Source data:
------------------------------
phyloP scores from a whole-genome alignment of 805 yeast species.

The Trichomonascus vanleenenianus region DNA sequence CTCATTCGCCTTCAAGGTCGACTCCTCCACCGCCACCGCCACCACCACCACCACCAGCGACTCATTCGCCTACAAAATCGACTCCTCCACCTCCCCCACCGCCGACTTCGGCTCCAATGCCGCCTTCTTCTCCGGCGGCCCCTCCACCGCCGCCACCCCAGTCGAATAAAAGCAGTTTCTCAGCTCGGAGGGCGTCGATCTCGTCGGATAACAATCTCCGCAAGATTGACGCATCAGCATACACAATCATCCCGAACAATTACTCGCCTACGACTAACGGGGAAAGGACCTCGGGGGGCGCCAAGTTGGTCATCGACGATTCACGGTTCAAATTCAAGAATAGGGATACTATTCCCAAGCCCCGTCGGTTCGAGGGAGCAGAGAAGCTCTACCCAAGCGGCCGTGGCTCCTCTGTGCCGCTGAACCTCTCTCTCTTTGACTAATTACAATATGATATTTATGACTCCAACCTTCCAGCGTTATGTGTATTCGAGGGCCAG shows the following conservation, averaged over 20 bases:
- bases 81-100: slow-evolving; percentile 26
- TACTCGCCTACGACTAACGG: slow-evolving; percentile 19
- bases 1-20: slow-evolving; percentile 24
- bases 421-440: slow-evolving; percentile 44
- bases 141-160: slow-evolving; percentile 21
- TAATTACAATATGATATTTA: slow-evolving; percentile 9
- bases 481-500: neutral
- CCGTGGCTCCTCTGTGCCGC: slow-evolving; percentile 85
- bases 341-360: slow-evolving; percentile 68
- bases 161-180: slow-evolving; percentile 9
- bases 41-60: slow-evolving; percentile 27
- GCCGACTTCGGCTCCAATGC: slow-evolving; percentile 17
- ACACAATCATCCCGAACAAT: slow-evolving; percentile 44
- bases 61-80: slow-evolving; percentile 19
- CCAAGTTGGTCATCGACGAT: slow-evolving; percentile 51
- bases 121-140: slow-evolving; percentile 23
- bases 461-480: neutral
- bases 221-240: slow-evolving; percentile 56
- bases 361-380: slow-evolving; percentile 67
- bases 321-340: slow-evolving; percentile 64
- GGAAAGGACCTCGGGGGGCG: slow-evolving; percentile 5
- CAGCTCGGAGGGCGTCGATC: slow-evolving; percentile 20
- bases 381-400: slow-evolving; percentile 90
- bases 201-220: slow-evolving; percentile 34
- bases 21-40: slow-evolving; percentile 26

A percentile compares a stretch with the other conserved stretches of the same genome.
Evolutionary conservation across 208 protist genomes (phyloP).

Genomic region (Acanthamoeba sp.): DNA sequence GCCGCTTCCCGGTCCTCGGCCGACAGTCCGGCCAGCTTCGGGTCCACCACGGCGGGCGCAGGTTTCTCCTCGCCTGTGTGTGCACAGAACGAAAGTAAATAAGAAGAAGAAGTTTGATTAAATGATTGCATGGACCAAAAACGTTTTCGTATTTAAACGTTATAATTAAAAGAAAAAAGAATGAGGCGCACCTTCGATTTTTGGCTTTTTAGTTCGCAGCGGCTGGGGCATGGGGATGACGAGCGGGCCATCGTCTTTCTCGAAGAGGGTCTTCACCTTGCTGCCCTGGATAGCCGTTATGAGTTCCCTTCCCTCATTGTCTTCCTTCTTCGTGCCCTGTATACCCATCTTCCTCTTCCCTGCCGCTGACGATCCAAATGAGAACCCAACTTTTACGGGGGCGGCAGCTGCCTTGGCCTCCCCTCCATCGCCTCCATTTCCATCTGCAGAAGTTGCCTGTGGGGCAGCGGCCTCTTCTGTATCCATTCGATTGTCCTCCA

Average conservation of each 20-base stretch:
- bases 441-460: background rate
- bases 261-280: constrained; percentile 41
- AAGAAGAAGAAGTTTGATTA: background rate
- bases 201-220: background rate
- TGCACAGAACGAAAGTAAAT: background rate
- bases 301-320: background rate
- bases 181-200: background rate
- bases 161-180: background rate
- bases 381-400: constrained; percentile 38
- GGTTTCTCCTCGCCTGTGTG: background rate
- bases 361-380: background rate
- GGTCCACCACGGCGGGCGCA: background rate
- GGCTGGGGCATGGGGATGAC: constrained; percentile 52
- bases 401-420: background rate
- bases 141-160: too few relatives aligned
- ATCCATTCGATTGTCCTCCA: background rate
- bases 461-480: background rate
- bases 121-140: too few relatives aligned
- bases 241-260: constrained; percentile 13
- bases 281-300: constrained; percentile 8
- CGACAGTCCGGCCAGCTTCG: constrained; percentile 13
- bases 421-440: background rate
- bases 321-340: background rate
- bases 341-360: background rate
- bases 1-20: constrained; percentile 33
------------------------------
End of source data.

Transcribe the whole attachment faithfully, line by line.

phyloP scores from a whole-genome alignment of 805 yeast species.

The Trichomonascus vanleenenianus region DNA sequence CTCATTCGCCTTCAAGGTCGACTCCTCCACCGCCACCGCCACCACCACCACCACCAGCGACTCATTCGCCTACAAAATCGACTCCTCCACCTCCCCCACCGCCGACTTCGGCTCCAATGCCGCCTTCTTCTCCGGCGGCCCCTCCACCGCCGCCACCCCAGTCGAATAAAAGCAGTTTCTCAGCTCGGAGGGCGTCGATCTCGTCGGATAACAATCTCCGCAAGATTGACGCATCAGCATACACAATCATCCCGAACAATTACTCGCCTACGACTAACGGGGAAAGGACCTCGGGGGGCGCCAAGTTGGTCATCGACGATTCACGGTTCAAATTCAAGAATAGGGATACTATTCCCAAGCCCCGTCGGTTCGAGGGAGCAGAGAAGCTCTACCCAAGCGGCCGTGGCTCCTCTGTGCCGCTGAACCTCTCTCTCTTTGACTAATTACAATATGATATTTATGACTCCAACCTTCCAGCGTTATGTGTATTCGAGGGCCAG shows the following conservation, averaged over 20 bases:
- bases 81-100: slow-evolving; percentile 26
- TACTCGCCTACGACTAACGG: slow-evolving; percentile 19
- bases 1-20: slow-evolving; percentile 24
- bases 421-440: slow-evolving; percentile 44
- bases 141-160: slow-evolving; percentile 21
- TAATTACAATATGATATTTA: slow-evolving; percentile 9
- bases 481-500: neutral
- CCGTGGCTCCTCTGTGCCGC: slow-evolving; percentile 85
- bases 341-360: slow-evolving; percentile 68
- bases 161-180: slow-evolving; percentile 9
- bases 41-60: slow-evolving; percentile 27
- GCCGACTTCGGCTCCAATGC: slow-evolving; percentile 17
- ACACAATCATCCCGAACAAT: slow-evolving; percentile 44
- bases 61-80: slow-evolving; percentile 19
- CCAAGTTGGTCATCGACGAT: slow-evolving; percentile 51
- bases 121-140: slow-evolving; percentile 23
- bases 461-480: neutral
- bases 221-240: slow-evolving; percentile 56
- bases 361-380: slow-evolving; percentile 67
- bases 321-340: slow-evolving; percentile 64
- GGAAAGGACCTCGGGGGGCG: slow-evolving; percentile 5
- CAGCTCGGAGGGCGTCGATC: slow-evolving; percentile 20
- bases 381-400: slow-evolving; percentile 90
- bases 201-220: slow-evolving; percentile 34
- bases 21-40: slow-evolving; percentile 26

A percentile compares a stretch with the other conserved stretches of the same genome.
Evolutionary conservation across 208 protist genomes (phyloP).

Genomic region (Acanthamoeba sp.): DNA sequence GCCGCTTCCCGGTCCTCGGCCGACAGTCCGGCCAGCTTCGGGTCCACCACGGCGGGCGCAGGTTTCTCCTCGCCTGTGTGTGCACAGAACGAAAGTAAATAAGAAGAAGAAGTTTGATTAAATGATTGCATGGACCAAAAACGTTTTCGTATTTAAACGTTATAATTAAAAGAAAAAAGAATGAGGCGCACCTTCGATTTTTGGCTTTTTAGTTCGCAGCGGCTGGGGCATGGGGATGACGAGCGGGCCATCGTCTTTCTCGAAGAGGGTCTTCACCTTGCTGCCCTGGATAGCCGTTATGAGTTCCCTTCCCTCATTGTCTTCCTTCTTCGTGCCCTGTATACCCATCTTCCTCTTCCCTGCCGCTGACGATCCAAATGAGAACCCAACTTTTACGGGGGCGGCAGCTGCCTTGGCCTCCCCTCCATCGCCTCCATTTCCATCTGCAGAAGTTGCCTGTGGGGCAGCGGCCTCTTCTGTATCCATTCGATTGTCCTCCA

Average conservation of each 20-base stretch:
- bases 441-460: background rate
- bases 261-280: constrained; percentile 41
- AAGAAGAAGAAGTTTGATTA: background rate
- bases 201-220: background rate
- TGCACAGAACGAAAGTAAAT: background rate
- bases 301-320: background rate
- bases 181-200: background rate
- bases 161-180: background rate
- bases 381-400: constrained; percentile 38
- GGTTTCTCCTCGCCTGTGTG: background rate
- bases 361-380: background rate
- GGTCCACCACGGCGGGCGCA: background rate
- GGCTGGGGCATGGGGATGAC: constrained; percentile 52
- bases 401-420: background rate
- bases 141-160: too few relatives aligned
- ATCCATTCGATTGTCCTCCA: background rate
- bases 461-480: background rate
- bases 121-140: too few relatives aligned
- bases 241-260: constrained; percentile 13
- bases 281-300: constrained; percentile 8
- CGACAGTCCGGCCAGCTTCG: constrained; percentile 13
- bases 421-440: background rate
- bases 321-340: background rate
- bases 341-360: background rate
- bases 1-20: constrained; percentile 33